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Nottingham

SUDDENLY AT HOME: Francis Durbridge.
Theatre Royal

Tkts 0115 989 5555 www.royalcentre-nottingham.co.uk.
Runs: 3h 10m: one interval: till 22nd August.
Performance times: 7.30pm weekdays, (matinee 2.00pm Weds). 5pm and 8pm Sat).
Review: Alan Geary: 17th August 2015.


Will thorough-going rotter get away with it? Excellent.

In Thrillerland all roads lead to Francis Durbridge. And for the third production of the Classic Thriller Season we’re bang in the middle of Durbridge’s home territory. The action happens in the living-room of a smart West End flat, which comes complete with sofa facing the audience centre stage, and a scandalously well-used drinks supply upstage-right.

It’s not a whodunit but a will-he-get-away-with-it. Thorough-going rotter, Glenn Howard, (Jeremy Lloyd Thomas in an outstanding performance) wants to bump his wife off. It’s not psychologically plausible – after all Maggie Howard (an excellent Karen Henson) is loaded with her dad’s lolly, which she’s splashing in Glenn’s direction, and is sexy and warm-hearted with it. What’s more, he’s holding down a swish job which entails flying here there and everywhere and going to dinners at the Savoy.

What normal bloke, even a wrong’un, would ruin a set-up like this?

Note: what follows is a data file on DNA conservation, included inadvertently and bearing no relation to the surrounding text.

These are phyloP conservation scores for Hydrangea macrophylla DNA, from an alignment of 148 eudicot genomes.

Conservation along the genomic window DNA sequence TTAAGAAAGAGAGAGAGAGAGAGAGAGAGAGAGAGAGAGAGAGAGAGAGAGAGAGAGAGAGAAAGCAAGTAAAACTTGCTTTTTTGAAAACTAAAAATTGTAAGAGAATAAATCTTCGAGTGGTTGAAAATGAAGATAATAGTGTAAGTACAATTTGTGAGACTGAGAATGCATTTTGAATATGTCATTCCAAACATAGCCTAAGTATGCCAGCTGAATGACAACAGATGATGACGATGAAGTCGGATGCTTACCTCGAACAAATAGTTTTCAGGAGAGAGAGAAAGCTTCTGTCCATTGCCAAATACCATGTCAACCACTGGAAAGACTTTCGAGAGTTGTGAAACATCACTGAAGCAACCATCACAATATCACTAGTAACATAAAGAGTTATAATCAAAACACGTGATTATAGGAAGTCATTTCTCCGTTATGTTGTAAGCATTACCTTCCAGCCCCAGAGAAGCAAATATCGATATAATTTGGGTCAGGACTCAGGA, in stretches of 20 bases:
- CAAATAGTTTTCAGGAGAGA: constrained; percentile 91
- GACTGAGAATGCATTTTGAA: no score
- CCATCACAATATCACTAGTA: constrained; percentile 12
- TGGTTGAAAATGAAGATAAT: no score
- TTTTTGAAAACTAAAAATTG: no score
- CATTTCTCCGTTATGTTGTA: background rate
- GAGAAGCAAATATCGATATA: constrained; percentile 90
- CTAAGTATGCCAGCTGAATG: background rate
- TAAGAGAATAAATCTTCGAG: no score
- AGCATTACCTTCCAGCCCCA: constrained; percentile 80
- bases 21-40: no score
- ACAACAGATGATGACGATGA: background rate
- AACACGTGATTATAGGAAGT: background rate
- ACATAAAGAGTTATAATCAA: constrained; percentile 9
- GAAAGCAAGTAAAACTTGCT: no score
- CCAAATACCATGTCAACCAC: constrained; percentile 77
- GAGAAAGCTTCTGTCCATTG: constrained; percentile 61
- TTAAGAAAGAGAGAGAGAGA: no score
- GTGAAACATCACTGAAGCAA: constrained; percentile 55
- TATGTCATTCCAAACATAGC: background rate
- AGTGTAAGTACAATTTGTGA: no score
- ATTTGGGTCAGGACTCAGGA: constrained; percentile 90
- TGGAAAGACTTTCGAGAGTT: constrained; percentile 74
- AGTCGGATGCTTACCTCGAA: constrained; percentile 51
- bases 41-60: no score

Perhaps it’s the continual ringing of telephones and doorbells. Always a Durbridge trademark, in this play they’re enough to drive anyone to homocide. There’s a moment when the doorbell rings just as Glen is fixing himself another triple; he freezes like a man at the end of his tether and almost weeps into his drink.

The other actors are on form: for instance, Angie Smith is Maggie’s struggling actress friend Sheila, and Robert Laughlin her ex-lover Sam, a dandyish but shrewd soft porn writer.

We get a brace of sleuths, Inspector Appleton (Andrew Ryan), bald and relatively normal, and later on Superintendent Remick (John Goodrum) with a giant notebook, who for a senior police officer looks strangely long-haired and alternative and has a thing about corridors and doorways.

The seventies isn’t overdone; flares are not too flared, lapels are manageable, checks are kept well in check. And Geoff Gilder’s realistic set is tastefully done. Nor is the background violin sound overtly seventies.

You need to concentrate on this one, especially at the start, to pick up the back stories. The plot runs amok in the last few moments, but this is probably Durbridge at his best. Certainly the first-night audience had a good time.


Maggie Howard: Karen Henson.
Helen Tenby: Susan Earnshaw.
Ruth Bechler: Sarah Wynne Kordas.
Sam Blaine: Robert Laughlin.
Sheila Wallis: Angie Smith.
Glen Howard: Jeremy Lloyd-Thomas.
Appleton: Andrew Ryan.
Remick: John Goodrum.


Director: Adrian Lloyd-James.
Designer: Geoff Gilder.
Lighting Designer: Michael Donohugh.
Sound Designer: David Gilbrook.
 
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